Originally Posted by madshi
Last time I checked, the Radiance was still using a Gennum/Sigma chipset, which didn't support Anime cadences at the time. But that was quite a while ago. Could be they are using a chip now with Anime cadence support. If not (and the Lumagen website still only claims support for typical movie cadences), you're probably seeing video mode deinterlacing for many Anime DVDs, which is "ok", but not as good as it could be.
Well it does better than anything I've seen on the PC side, at least anything real time. AVIsynth with offline processing can do pretty well, but you have to pick the correct setup ahead of time, and even then I'm not sure it's actually better. And you have to do it ahead of time and recompress in the process.
In any case, of course an external VP is quite comfortable, less pain than an HTPC. But then, you also lose playback flexibility.
I'm not sure what flexibility I'm giving up, I haven't run into any limitations yet. In fact IMO I get more flexibility this way (I'll elaborate below).
And what's going on my nerves is now the newest Radiance models have a 4K HDMI output, but only up to 30fps (and no word on bitdepth), and they don't even have 4K HDMI inputs yet. So basically if you buy a Radiance today you already know that you'll have to replace/upgrade it again soon. And the upgrades are not going to be cheap.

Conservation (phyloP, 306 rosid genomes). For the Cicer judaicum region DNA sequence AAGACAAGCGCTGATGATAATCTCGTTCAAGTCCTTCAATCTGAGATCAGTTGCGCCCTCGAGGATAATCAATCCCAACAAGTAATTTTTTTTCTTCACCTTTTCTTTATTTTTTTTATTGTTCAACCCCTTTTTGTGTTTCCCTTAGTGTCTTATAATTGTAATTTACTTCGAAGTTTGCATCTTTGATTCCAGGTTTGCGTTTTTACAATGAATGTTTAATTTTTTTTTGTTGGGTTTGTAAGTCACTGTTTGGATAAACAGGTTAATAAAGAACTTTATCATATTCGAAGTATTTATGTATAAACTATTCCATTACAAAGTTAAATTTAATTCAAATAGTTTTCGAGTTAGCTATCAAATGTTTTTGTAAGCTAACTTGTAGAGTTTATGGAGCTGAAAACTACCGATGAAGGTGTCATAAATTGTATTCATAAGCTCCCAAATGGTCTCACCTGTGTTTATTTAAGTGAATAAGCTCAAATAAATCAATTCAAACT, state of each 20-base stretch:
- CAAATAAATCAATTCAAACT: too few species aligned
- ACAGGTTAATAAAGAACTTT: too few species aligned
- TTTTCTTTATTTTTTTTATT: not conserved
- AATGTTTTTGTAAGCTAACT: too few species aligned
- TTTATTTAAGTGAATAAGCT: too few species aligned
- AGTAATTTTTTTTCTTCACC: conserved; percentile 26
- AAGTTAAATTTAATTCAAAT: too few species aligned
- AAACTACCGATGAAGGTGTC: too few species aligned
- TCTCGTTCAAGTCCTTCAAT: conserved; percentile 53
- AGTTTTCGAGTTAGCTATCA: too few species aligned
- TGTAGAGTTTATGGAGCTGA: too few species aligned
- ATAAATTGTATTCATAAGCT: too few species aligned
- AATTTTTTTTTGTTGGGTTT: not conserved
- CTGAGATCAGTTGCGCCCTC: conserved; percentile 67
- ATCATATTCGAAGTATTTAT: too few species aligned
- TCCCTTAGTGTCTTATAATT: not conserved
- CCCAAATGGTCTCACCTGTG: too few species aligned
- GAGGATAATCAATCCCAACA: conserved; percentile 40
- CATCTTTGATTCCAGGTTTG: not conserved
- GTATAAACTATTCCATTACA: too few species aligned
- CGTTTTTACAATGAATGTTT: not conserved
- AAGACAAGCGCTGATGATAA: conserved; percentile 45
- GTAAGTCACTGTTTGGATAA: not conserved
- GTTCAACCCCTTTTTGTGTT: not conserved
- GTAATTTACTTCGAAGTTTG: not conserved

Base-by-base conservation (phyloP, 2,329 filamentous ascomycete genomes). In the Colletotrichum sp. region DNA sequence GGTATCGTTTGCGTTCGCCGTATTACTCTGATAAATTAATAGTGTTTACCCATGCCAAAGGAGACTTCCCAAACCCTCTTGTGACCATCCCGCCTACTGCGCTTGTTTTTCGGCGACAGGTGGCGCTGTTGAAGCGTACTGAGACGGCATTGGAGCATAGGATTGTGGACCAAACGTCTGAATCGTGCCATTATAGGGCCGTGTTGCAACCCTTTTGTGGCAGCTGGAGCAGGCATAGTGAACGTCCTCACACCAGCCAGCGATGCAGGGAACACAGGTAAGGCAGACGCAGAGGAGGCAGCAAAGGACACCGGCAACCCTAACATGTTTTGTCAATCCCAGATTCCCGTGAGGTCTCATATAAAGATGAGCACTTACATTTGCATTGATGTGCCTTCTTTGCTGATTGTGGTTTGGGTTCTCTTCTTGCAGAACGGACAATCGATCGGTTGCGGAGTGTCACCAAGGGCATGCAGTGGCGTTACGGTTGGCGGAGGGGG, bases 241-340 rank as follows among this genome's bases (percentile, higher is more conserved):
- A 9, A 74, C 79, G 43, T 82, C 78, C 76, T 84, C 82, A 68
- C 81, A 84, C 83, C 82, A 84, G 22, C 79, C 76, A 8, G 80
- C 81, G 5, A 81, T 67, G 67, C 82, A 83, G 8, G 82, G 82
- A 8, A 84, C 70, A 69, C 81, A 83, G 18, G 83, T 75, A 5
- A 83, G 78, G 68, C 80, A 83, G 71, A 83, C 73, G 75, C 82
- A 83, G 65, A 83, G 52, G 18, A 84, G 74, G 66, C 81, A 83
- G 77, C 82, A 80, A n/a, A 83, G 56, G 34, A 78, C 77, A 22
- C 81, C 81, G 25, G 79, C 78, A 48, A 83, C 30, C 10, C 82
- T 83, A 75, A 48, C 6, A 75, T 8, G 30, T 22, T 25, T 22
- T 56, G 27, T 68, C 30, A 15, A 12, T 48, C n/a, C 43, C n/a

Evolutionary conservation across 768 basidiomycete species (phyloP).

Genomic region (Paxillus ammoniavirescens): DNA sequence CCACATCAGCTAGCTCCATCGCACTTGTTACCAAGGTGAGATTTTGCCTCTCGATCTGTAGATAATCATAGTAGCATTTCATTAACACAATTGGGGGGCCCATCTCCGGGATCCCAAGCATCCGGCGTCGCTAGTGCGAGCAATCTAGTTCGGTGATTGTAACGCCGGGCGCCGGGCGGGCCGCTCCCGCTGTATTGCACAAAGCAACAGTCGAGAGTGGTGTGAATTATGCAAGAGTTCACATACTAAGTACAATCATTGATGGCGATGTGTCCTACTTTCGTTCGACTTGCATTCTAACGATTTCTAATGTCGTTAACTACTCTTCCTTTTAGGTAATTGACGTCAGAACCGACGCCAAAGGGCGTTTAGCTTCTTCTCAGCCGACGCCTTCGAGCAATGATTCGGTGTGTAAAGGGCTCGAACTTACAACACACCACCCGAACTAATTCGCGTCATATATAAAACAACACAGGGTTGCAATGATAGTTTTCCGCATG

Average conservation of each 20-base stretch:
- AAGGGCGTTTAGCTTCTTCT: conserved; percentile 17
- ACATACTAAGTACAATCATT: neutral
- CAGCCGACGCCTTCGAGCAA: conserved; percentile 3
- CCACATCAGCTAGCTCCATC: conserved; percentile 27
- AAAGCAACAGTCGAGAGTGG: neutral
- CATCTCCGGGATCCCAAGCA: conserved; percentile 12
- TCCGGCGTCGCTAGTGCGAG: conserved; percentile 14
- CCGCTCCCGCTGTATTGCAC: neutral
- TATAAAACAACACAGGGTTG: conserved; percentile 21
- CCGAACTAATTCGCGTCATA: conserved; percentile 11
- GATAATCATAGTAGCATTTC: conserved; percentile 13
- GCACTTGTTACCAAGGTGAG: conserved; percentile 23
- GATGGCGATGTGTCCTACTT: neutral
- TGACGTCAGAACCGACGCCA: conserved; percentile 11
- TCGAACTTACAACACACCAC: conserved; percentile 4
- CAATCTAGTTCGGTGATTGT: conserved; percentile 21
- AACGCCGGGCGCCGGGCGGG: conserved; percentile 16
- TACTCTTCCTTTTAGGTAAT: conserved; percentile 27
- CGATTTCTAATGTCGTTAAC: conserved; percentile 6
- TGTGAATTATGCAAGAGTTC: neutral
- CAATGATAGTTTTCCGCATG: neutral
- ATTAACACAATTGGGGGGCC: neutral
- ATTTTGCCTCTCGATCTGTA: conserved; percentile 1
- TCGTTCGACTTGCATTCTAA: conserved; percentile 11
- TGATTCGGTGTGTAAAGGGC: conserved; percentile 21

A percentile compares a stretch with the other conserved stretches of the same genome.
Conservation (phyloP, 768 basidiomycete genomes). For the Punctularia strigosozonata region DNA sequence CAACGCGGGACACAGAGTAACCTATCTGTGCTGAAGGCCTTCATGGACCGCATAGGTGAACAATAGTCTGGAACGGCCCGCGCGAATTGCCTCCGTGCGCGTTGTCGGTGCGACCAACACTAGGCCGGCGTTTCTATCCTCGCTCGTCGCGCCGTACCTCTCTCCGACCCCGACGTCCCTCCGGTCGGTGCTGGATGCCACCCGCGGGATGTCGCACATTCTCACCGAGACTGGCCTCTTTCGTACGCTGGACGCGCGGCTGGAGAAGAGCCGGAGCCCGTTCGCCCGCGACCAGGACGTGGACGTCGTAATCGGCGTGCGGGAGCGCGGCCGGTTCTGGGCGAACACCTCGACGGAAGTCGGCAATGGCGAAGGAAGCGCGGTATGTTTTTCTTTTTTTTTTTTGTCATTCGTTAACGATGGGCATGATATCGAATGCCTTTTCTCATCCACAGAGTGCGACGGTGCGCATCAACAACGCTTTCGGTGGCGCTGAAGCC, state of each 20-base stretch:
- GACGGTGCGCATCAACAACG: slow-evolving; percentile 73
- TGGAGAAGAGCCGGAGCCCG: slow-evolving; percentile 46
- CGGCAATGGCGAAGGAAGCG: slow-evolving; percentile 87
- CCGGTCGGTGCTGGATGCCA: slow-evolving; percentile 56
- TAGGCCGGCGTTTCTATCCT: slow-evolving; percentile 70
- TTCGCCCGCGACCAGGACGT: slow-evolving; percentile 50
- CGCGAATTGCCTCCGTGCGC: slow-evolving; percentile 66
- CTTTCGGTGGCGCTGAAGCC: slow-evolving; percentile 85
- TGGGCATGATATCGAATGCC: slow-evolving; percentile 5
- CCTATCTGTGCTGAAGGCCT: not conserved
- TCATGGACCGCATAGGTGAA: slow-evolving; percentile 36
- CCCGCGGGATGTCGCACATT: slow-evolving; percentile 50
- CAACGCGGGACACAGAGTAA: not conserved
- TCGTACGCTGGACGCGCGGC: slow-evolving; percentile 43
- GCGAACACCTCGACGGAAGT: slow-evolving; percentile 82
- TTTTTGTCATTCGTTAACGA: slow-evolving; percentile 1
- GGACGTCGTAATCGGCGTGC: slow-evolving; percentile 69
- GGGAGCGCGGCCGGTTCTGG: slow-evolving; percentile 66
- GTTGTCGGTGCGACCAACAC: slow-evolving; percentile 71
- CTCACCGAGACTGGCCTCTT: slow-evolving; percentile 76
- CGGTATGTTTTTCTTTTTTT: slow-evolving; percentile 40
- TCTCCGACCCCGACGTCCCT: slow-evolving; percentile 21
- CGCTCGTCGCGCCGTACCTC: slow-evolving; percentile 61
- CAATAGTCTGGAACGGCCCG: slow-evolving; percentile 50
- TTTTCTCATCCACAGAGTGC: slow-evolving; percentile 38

FWIW, I don't think the "real" 4K Radiances are out yet. I keep hearing rumors, I expect there to be an update to the XE with 4K input and output. I'm not sure what the point of the 204x series was actually. I'm guessing the 4k output was "free" to add to that architecture, but they clearly don't have the FPGA/Video processing engine/horsepower for 4K input yet, besides as Nev mentions, they came out before HDMI 2.0 was released, so they couldn't support 4K60.
I once had a Radiance myself, but I sold it, because it had only HDMI 1.1 ports (no lossless audio support) and upgrading it would be been too expensive. I suppose there'll be a new Radiance with 4K input next year. And then one with 4Kp60 input/output the year after. And then one year later it will be 4Kp60 with 3D support. And then one year later it will be 4Kp60 with 3D and DeepColor.
I expect there will be a 4K Radiance XE, maybe they'll announce it at CEDIA this week, maybe CES (just guessing), and I'd expect it to support the full set of HDMI 2.0 features.
No thanks. I'd much rather upgrade a budget GPU PCIe card once a year, which is really cheap and always comes with the latest HDMI version.
That's great and all but that's not really a "fair" comparison, though I'm sorry I derailed this thread into a PC vs external video processor debate. The point of my post was more to illicit a response from the OP as to what settings they tweaked in VLC, since out of the box it's just as terrible as I remember it being.
It is my aim to simplify life for HTPC users, at least in the long run. There's really no reason why deinterlacing should be so painful to get right with an HTPC. I should be able to fix that, by doing all the deinterlacing work with my own algorithms. And I believe I can do better than some of the algorithms used in hardware video processing chips / Radiance. But in the end I'm only a single developer and it's only a hobby project, so it's going to take time...